Complete Poetical Works

Grandmother Tenterden

(Massachusetts Shore, 1800)

Bret Harte

    I MIND it was but yesterday:
The sun was dim, the air was chill;
Below the town, below the hill,
The sails of my son’s ship did fill,—
    My Jacob, who was cast away.

    He said, “God keep you, mother dear,”
But did not turn to kiss his wife;
They had some foolish, idle strife;
Her tongue was like a two-edged knife,
    And he was proud as any peer.

    Howbeit that night I took no note
Of sea nor sky, for all was drear;
I marked not that the hills looked near,
Nor that the moon, though curved and clear,
    Through curd-like scud did drive and float.

    For with my darling went the joy
Of autumn woods and meadows brown;
I came to hate the little town;
It seemed as if the sun went down
    With him, my only darling boy.

    It was the middle of the night:
The wind, it shifted west-by-south,—
It piled high up the harbor mouth;
The marshes, black with summer drouth,
    Were all abroad with sea-foam white.

    It was the middle of the night:
The sea upon the garden leapt,
And my son’s wife in quiet slept,
And I, his mother, waked and wept,
    When lo! there came a sudden light.

    And there he stood!    His seaman’s dress
All wet and dripping seemed to be;
The pale blue fires of the sea
Dripped from his garments constantly,—
    I could not speak through cowardness.

    “I come through night and storm,” he said.
“Through storm and night and death,” said he,
“To kiss my wife, if it so be
That strife still holds ’twixt her and me,
    For all beyond is peace,” he said.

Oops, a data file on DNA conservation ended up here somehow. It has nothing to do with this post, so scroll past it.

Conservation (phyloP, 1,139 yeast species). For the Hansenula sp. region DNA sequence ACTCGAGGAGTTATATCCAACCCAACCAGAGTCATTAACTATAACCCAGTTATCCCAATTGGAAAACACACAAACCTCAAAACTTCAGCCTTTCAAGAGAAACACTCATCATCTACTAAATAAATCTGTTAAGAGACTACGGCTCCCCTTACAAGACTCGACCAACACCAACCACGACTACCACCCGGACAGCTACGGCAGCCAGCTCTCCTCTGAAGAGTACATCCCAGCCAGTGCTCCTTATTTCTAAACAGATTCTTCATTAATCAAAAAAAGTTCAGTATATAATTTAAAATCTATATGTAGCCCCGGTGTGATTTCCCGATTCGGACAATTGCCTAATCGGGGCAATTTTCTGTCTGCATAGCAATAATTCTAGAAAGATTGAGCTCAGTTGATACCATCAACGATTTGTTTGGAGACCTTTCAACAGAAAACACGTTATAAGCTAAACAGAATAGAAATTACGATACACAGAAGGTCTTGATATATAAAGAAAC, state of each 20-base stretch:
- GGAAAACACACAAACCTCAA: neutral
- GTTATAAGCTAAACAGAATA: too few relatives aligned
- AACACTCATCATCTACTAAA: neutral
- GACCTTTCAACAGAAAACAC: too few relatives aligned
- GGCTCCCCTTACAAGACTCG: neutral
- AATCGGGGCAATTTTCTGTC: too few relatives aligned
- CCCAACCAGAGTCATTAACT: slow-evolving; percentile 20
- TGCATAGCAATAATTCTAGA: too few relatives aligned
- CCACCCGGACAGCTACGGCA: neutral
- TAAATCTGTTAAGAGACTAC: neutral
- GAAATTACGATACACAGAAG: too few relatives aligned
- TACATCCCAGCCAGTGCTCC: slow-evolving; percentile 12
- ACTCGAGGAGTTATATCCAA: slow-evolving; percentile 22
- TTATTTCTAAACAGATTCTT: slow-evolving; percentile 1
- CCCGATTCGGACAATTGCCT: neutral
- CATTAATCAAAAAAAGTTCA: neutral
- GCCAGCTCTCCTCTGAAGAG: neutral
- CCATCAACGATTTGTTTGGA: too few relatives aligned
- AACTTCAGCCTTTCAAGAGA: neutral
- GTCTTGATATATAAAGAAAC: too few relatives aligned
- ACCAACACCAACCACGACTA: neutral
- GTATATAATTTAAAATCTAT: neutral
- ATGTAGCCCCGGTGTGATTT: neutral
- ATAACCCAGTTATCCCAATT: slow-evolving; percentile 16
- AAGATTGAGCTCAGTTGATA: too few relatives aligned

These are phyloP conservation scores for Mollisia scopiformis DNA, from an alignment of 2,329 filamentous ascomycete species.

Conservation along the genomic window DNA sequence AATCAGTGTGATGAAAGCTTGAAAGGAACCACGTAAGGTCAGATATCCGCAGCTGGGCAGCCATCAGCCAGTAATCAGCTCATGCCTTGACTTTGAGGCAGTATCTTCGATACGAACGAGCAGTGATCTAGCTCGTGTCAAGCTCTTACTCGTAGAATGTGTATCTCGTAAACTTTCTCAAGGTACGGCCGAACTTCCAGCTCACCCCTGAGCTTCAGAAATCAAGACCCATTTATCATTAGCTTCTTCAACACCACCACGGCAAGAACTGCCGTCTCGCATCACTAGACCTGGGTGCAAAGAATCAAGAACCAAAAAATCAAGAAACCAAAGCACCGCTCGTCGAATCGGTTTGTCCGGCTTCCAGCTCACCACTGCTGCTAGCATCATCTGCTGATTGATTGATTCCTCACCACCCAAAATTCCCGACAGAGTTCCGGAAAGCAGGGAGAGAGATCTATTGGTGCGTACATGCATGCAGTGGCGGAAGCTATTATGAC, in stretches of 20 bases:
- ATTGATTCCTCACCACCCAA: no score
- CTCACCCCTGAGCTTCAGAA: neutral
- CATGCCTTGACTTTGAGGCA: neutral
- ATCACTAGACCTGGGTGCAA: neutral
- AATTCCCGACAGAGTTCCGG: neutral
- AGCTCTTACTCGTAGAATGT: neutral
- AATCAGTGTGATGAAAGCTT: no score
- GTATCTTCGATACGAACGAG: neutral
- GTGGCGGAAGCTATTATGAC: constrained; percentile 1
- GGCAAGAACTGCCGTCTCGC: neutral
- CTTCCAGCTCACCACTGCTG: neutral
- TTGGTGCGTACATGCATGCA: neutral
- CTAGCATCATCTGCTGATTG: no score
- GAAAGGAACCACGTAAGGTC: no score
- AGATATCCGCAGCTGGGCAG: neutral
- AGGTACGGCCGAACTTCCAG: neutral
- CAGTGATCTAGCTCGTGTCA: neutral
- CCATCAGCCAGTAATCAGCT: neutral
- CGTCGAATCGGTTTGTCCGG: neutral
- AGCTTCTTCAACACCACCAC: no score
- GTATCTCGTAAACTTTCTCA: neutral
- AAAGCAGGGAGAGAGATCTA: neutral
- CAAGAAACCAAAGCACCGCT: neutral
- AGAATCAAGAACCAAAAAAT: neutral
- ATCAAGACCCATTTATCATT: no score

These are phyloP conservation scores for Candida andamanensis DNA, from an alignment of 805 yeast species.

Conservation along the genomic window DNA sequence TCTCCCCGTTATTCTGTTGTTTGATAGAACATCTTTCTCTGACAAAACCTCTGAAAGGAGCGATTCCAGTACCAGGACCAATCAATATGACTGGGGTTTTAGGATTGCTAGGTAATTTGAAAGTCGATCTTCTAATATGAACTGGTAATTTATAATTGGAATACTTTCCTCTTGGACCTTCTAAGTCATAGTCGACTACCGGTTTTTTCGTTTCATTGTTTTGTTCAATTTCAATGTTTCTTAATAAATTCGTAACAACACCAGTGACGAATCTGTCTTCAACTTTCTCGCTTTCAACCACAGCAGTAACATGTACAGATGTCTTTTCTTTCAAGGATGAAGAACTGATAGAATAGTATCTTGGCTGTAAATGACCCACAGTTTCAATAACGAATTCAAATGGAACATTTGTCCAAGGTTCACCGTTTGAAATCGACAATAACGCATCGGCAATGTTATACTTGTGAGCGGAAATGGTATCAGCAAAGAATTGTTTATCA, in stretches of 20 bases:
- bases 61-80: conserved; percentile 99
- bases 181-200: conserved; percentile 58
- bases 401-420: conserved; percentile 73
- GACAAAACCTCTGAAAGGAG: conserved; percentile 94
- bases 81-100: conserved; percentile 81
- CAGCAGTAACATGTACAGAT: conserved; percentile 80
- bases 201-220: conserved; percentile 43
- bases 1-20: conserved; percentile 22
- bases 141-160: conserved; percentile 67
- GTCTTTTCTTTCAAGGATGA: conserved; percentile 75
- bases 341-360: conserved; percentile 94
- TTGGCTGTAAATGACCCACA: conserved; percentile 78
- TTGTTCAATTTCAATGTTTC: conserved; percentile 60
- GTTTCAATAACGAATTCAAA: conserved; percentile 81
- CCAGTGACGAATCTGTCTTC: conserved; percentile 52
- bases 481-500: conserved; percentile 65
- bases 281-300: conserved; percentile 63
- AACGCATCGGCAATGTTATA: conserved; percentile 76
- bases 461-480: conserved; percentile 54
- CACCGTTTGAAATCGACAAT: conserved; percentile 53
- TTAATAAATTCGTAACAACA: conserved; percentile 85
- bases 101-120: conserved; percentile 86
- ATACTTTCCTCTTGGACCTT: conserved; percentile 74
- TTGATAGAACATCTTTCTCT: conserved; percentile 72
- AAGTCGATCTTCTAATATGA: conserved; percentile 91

“The sea is His, and He who sent
The wind and wave can soothe their strife
And brief and foolish is our life.”
He stooped and kissed his sleeping wife,
    Then sighed, and like a dream he went.

    Now, when my darling kissed not me,
But her—his wife—who did not wake,
My heart within me seemed to break;
I swore a vow, nor thenceforth spake
    Of what my clearer eyes did see.

    And when the slow weeks brought him not,
Somehow we spake of aught beside:
For she—her hope upheld her pride;
And I—in me all hope had died,
    And my son passed as if forgot.

    It was about the next springtide:
She pined and faded where she stood,
Yet spake no word of ill or good;
She had the hard, cold Edwards’ blood
    In all her veins—and so she died.

    One time I thought, before she passed,
To give her peace; but ere I spake
Methought, “He will be first to break
The news in heaven,” and for his sake
    I held mine back until the last.

    And here I sit, nor care to roam;
I only wait to hear his call.
I doubt not that this day next fall
Shall see me safe in port, where all
    And every ship at last comes home.

    And you have sailed the Spanish Main,
And knew my Jacob? . . . Eh!    Mercy!
Ah! God of wisdom! hath the sea
Yielded its dead to humble me?
    My boy! . . . My Jacob! . . . Turn again!

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